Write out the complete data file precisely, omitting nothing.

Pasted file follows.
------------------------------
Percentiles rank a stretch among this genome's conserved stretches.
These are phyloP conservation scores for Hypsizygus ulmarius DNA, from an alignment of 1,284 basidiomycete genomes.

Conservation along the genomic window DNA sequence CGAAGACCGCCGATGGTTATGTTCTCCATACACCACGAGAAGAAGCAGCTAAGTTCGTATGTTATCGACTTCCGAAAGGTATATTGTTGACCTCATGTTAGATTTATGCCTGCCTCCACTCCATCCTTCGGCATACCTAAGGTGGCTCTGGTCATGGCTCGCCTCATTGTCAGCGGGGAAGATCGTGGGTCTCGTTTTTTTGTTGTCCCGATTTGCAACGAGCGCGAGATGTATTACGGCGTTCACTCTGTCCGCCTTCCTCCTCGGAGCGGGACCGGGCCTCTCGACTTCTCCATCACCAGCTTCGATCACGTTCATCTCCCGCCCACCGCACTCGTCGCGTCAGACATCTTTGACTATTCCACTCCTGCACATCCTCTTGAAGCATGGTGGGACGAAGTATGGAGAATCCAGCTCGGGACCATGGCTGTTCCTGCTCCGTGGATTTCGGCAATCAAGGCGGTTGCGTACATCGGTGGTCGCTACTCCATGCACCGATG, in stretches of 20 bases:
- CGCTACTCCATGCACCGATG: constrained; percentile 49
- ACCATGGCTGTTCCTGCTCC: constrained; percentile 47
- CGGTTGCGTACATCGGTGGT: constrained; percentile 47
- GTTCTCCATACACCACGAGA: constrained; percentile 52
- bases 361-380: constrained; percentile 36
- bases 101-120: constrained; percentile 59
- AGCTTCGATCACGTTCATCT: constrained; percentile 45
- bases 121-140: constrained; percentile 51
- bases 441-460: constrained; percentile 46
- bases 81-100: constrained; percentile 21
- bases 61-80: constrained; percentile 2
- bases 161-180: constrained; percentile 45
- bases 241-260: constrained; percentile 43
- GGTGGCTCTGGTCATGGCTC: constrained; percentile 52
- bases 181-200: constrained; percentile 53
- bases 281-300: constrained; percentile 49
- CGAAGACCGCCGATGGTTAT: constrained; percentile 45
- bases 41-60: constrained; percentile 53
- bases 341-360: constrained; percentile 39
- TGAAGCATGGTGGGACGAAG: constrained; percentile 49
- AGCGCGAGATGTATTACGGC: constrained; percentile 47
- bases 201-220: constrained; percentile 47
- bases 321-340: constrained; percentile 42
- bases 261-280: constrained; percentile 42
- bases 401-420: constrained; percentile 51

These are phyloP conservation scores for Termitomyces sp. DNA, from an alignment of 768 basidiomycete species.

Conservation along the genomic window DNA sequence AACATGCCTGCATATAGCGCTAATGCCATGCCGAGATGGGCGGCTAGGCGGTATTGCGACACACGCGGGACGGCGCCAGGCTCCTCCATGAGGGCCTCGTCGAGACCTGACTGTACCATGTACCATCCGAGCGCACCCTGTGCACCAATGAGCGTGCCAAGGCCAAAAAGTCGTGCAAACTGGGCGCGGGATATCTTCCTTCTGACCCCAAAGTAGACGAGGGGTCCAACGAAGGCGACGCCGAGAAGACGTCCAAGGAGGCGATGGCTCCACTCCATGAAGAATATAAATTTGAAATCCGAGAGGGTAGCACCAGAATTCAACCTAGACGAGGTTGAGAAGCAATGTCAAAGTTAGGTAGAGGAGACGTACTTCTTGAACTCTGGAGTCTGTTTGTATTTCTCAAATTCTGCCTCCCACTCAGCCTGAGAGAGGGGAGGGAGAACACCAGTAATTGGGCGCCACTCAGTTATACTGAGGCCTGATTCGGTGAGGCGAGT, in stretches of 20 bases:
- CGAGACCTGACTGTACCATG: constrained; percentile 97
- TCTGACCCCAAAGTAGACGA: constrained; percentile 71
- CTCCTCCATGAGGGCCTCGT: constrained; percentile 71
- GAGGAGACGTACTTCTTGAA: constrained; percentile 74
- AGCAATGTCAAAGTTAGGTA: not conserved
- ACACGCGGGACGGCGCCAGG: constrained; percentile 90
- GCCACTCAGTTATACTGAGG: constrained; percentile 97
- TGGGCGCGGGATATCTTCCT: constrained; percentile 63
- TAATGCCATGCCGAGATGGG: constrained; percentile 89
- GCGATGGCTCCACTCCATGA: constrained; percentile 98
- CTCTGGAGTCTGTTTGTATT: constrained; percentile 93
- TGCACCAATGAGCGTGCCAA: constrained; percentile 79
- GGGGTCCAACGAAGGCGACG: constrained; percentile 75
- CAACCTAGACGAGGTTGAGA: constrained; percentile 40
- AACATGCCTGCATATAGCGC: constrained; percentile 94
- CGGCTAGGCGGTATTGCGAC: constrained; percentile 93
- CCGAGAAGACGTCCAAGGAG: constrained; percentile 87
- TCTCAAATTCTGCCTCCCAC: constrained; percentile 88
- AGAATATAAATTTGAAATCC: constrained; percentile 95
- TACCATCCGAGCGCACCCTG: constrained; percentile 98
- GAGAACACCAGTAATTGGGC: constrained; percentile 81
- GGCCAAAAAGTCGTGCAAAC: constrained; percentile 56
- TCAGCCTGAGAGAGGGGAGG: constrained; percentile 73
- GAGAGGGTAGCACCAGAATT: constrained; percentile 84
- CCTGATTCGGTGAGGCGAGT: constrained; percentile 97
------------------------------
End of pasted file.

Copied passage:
Percentiles rank a stretch among this genome's conserved stretches.
These are phyloP conservation scores for Hypsizygus ulmarius DNA, from an alignment of 1,284 basidiomycete genomes.

Conservation along the genomic window DNA sequence CGAAGACCGCCGATGGTTATGTTCTCCATACACCACGAGAAGAAGCAGCTAAGTTCGTATGTTATCGACTTCCGAAAGGTATATTGTTGACCTCATGTTAGATTTATGCCTGCCTCCACTCCATCCTTCGGCATACCTAAGGTGGCTCTGGTCATGGCTCGCCTCATTGTCAGCGGGGAAGATCGTGGGTCTCGTTTTTTTGTTGTCCCGATTTGCAACGAGCGCGAGATGTATTACGGCGTTCACTCTGTCCGCCTTCCTCCTCGGAGCGGGACCGGGCCTCTCGACTTCTCCATCACCAGCTTCGATCACGTTCATCTCCCGCCCACCGCACTCGTCGCGTCAGACATCTTTGACTATTCCACTCCTGCACATCCTCTTGAAGCATGGTGGGACGAAGTATGGAGAATCCAGCTCGGGACCATGGCTGTTCCTGCTCCGTGGATTTCGGCAATCAAGGCGGTTGCGTACATCGGTGGTCGCTACTCCATGCACCGATG, in stretches of 20 bases:
- CGCTACTCCATGCACCGATG: constrained; percentile 49
- ACCATGGCTGTTCCTGCTCC: constrained; percentile 47
- CGGTTGCGTACATCGGTGGT: constrained; percentile 47
- GTTCTCCATACACCACGAGA: constrained; percentile 52
- bases 361-380: constrained; percentile 36
- bases 101-120: constrained; percentile 59
- AGCTTCGATCACGTTCATCT: constrained; percentile 45
- bases 121-140: constrained; percentile 51
- bases 441-460: constrained; percentile 46
- bases 81-100: constrained; percentile 21
- bases 61-80: constrained; percentile 2
- bases 161-180: constrained; percentile 45
- bases 241-260: constrained; percentile 43
- GGTGGCTCTGGTCATGGCTC: constrained; percentile 52
- bases 181-200: constrained; percentile 53
- bases 281-300: constrained; percentile 49
- CGAAGACCGCCGATGGTTAT: constrained; percentile 45
- bases 41-60: constrained; percentile 53
- bases 341-360: constrained; percentile 39
- TGAAGCATGGTGGGACGAAG: constrained; percentile 49
- AGCGCGAGATGTATTACGGC: constrained; percentile 47
- bases 201-220: constrained; percentile 47
- bases 321-340: constrained; percentile 42
- bases 261-280: constrained; percentile 42
- bases 401-420: constrained; percentile 51

These are phyloP conservation scores for Termitomyces sp. DNA, from an alignment of 768 basidiomycete species.

Conservation along the genomic window DNA sequence AACATGCCTGCATATAGCGCTAATGCCATGCCGAGATGGGCGGCTAGGCGGTATTGCGACACACGCGGGACGGCGCCAGGCTCCTCCATGAGGGCCTCGTCGAGACCTGACTGTACCATGTACCATCCGAGCGCACCCTGTGCACCAATGAGCGTGCCAAGGCCAAAAAGTCGTGCAAACTGGGCGCGGGATATCTTCCTTCTGACCCCAAAGTAGACGAGGGGTCCAACGAAGGCGACGCCGAGAAGACGTCCAAGGAGGCGATGGCTCCACTCCATGAAGAATATAAATTTGAAATCCGAGAGGGTAGCACCAGAATTCAACCTAGACGAGGTTGAGAAGCAATGTCAAAGTTAGGTAGAGGAGACGTACTTCTTGAACTCTGGAGTCTGTTTGTATTTCTCAAATTCTGCCTCCCACTCAGCCTGAGAGAGGGGAGGGAGAACACCAGTAATTGGGCGCCACTCAGTTATACTGAGGCCTGATTCGGTGAGGCGAGT, in stretches of 20 bases:
- CGAGACCTGACTGTACCATG: constrained; percentile 97
- TCTGACCCCAAAGTAGACGA: constrained; percentile 71
- CTCCTCCATGAGGGCCTCGT: constrained; percentile 71
- GAGGAGACGTACTTCTTGAA: constrained; percentile 74
- AGCAATGTCAAAGTTAGGTA: not conserved
- ACACGCGGGACGGCGCCAGG: constrained; percentile 90
- GCCACTCAGTTATACTGAGG: constrained; percentile 97
- TGGGCGCGGGATATCTTCCT: constrained; percentile 63
- TAATGCCATGCCGAGATGGG: constrained; percentile 89
- GCGATGGCTCCACTCCATGA: constrained; percentile 98
- CTCTGGAGTCTGTTTGTATT: constrained; percentile 93
- TGCACCAATGAGCGTGCCAA: constrained; percentile 79
- GGGGTCCAACGAAGGCGACG: constrained; percentile 75
- CAACCTAGACGAGGTTGAGA: constrained; percentile 40
- AACATGCCTGCATATAGCGC: constrained; percentile 94
- CGGCTAGGCGGTATTGCGAC: constrained; percentile 93
- CCGAGAAGACGTCCAAGGAG: constrained; percentile 87
- TCTCAAATTCTGCCTCCCAC: constrained; percentile 88
- AGAATATAAATTTGAAATCC: constrained; percentile 95
- TACCATCCGAGCGCACCCTG: constrained; percentile 98
- GAGAACACCAGTAATTGGGC: constrained; percentile 81
- GGCCAAAAAGTCGTGCAAAC: constrained; percentile 56
- TCAGCCTGAGAGAGGGGAGG: constrained; percentile 73
- GAGAGGGTAGCACCAGAATT: constrained; percentile 84
- CCTGATTCGGTGAGGCGAGT: constrained; percentile 97